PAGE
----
If you missed my past columns on Divine Mercy Sunday, think of today's column as a very brief makeup session. I'm going to cover the basics of the holy day, and then its up to you to follow up on it and learn more so you'll be prepared when it rolls around next year.
Divine Mercy Sunday is a feast day that is celebrated universally in the Catholic Church, as well as by some Anglicans. It falls the Sunday after Easter, which is also known as St. Thomas Sunday. Although Catholics have observed Divine Mercy Sunday since 1935, it wasn't officially proclaimed a universal feast day of the church until 2000, when Pope John Paul II proclaimed it as such. Because of John Paul II was so instrumental in bringing Divine Mercy Sunday to the attention of Catholics worldwide, the Vatican chose to have him beautified on that day in 2011, and sainted on that day in 2014.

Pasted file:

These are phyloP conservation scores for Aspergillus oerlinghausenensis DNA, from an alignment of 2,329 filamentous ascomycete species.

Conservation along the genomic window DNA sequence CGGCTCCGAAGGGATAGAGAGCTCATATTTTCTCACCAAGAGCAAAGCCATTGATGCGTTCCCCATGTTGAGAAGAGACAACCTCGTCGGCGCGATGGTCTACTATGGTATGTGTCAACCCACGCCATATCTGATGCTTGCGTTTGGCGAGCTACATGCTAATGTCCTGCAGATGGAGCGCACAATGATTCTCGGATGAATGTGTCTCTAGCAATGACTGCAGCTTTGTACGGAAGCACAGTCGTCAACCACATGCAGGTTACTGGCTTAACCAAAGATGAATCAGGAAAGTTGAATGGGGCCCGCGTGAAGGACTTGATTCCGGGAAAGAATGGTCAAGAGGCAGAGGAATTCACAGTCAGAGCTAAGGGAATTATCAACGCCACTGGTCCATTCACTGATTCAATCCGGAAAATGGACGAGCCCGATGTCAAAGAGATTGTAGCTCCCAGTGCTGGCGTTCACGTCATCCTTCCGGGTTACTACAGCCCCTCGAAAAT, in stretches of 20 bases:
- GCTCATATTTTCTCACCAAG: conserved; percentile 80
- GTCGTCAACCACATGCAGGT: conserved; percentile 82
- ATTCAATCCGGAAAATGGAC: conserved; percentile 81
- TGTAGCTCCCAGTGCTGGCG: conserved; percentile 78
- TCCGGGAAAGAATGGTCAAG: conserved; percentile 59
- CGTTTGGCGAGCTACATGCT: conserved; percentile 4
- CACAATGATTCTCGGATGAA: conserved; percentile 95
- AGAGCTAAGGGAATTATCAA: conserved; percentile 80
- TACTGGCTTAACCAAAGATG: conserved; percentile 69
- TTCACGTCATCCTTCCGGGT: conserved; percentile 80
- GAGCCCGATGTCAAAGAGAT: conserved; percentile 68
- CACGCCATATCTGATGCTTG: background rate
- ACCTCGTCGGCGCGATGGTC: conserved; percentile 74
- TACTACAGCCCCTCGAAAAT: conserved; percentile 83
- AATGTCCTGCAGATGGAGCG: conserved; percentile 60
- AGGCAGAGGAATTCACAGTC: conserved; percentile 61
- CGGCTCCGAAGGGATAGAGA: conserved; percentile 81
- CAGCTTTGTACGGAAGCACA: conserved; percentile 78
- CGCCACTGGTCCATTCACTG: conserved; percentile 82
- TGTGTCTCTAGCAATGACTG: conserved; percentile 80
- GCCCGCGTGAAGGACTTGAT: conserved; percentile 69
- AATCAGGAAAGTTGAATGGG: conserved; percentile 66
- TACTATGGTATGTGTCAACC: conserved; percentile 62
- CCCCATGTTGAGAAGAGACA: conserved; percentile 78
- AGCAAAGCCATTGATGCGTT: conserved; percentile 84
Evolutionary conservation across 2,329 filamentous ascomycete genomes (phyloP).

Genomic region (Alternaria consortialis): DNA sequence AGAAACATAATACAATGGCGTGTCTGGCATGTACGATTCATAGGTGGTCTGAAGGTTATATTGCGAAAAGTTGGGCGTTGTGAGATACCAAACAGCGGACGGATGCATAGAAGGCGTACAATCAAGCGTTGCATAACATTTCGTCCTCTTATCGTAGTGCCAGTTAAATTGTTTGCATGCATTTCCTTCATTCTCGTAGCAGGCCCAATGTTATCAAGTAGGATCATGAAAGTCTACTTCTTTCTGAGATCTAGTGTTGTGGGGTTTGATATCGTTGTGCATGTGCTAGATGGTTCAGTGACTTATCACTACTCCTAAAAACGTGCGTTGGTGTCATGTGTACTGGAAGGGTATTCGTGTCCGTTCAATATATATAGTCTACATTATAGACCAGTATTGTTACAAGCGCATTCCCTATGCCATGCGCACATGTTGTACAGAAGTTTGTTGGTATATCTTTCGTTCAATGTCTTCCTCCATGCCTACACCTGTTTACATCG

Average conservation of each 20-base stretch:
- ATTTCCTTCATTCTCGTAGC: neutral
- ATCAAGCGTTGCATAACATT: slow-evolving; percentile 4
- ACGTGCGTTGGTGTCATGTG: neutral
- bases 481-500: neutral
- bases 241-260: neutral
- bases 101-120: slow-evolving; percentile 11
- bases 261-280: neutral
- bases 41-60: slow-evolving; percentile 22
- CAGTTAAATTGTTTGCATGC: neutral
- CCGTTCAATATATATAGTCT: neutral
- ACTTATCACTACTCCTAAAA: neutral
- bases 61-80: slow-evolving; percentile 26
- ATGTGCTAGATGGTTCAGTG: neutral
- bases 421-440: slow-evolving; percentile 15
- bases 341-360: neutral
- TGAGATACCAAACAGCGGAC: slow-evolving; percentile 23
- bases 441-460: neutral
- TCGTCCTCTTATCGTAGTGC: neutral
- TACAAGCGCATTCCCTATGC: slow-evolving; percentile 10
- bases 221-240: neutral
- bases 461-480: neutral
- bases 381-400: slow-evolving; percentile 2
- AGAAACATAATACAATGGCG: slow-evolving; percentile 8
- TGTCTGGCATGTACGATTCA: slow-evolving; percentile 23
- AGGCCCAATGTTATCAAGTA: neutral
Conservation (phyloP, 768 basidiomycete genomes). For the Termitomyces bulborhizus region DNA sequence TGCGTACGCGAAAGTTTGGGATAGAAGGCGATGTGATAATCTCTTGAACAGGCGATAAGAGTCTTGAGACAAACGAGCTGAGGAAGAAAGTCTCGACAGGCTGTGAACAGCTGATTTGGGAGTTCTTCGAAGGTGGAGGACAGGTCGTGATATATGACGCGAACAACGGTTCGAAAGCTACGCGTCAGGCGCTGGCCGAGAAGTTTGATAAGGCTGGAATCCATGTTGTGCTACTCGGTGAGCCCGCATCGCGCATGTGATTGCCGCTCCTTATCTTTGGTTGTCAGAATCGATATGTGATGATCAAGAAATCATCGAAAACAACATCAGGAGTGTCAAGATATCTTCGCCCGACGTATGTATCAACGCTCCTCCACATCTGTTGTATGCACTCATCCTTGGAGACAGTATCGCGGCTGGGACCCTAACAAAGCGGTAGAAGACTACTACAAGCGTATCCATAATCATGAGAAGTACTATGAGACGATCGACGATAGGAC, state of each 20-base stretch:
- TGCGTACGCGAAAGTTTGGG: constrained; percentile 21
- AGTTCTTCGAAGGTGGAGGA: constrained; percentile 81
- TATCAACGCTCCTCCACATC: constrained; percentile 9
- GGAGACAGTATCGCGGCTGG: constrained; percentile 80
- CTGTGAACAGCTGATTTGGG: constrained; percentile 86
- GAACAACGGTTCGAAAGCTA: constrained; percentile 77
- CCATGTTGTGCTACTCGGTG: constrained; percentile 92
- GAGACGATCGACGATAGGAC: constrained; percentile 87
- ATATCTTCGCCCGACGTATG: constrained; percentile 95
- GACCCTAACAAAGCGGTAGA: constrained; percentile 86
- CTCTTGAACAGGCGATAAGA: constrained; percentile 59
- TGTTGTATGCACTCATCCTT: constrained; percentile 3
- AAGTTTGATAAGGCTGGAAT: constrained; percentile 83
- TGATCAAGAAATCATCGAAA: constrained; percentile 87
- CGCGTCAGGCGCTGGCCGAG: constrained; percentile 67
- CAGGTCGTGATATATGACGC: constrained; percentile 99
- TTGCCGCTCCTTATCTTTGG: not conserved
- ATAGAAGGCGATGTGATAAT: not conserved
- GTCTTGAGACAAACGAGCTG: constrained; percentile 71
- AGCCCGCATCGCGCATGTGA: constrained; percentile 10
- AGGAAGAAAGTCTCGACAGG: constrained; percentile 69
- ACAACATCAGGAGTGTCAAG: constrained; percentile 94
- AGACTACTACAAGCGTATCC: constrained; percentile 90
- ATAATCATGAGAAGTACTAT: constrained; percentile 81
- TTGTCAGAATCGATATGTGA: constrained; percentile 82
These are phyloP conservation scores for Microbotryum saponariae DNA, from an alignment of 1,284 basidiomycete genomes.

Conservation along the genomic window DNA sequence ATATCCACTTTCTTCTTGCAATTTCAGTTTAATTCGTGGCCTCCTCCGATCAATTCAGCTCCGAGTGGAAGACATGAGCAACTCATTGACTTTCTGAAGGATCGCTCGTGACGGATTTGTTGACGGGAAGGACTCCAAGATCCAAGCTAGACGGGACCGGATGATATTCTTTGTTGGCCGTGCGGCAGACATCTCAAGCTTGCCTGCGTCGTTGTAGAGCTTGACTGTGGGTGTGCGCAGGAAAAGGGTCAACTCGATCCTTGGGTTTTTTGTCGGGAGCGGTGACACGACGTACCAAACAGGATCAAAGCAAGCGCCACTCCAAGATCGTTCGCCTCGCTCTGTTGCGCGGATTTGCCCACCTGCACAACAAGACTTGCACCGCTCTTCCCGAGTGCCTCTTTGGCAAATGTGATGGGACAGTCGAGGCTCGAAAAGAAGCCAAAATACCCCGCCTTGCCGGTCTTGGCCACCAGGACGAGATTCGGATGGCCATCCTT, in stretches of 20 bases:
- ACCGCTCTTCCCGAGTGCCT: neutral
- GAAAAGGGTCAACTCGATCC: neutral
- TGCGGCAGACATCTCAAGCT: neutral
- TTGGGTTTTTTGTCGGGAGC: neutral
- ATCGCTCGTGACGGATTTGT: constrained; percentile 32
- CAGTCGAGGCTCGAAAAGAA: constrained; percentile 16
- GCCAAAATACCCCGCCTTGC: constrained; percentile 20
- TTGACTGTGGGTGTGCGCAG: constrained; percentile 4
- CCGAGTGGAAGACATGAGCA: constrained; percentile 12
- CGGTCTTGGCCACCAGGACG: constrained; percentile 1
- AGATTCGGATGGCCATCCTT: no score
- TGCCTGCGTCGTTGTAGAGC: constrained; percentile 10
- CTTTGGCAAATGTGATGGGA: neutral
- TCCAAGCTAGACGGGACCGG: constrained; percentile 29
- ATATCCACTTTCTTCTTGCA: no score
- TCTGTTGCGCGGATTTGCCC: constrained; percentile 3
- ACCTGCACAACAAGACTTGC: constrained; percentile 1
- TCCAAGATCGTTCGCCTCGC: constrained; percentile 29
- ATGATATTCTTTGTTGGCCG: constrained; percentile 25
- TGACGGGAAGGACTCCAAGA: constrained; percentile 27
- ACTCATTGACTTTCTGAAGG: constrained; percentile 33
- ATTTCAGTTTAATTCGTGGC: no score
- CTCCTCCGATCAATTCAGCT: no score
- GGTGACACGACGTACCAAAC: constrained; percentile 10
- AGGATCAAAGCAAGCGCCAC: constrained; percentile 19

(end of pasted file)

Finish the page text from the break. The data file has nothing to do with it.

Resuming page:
Still, the idea of Divine Mercy Sunday was not “invented” by the Pope or the Vatican, but rather it came from a Polish nun named Sister Faustina Kowalska, who is now a saint in her own right. In turn, she said she reserved divine inspiration from Jesus Christ himself, who asked her to convince the Catholic Church to institute a new feast day. Sister Faustina wrote down these encounters in her diary, and it came to the attention of Pope Pius XI.
Today, Divine Mercy Sunday is celebrated at 3pm, the Sunday after Easter, in Catholic Church worldwide. In addition the prayer service itself, there are many individual prayers that are considered to have special merit if they are said on Divine Mercy Sunday. One major example is the faithful who recite "Merciful Jesus, I Trust in you" before the Divine Mercy image. Catholic teaching holds that they will obtain a plenary indulgence that day. On Divine Mercy Sunday, Jesus' heart is said to be open for the whole world and will answer specific prayers that are asked of Him on that day.
That's a very brief overview of why we have Divine Mercy Sunday, and what it means for Catholics. If you already know about this information, great! If not, now you have something to chew on for next year.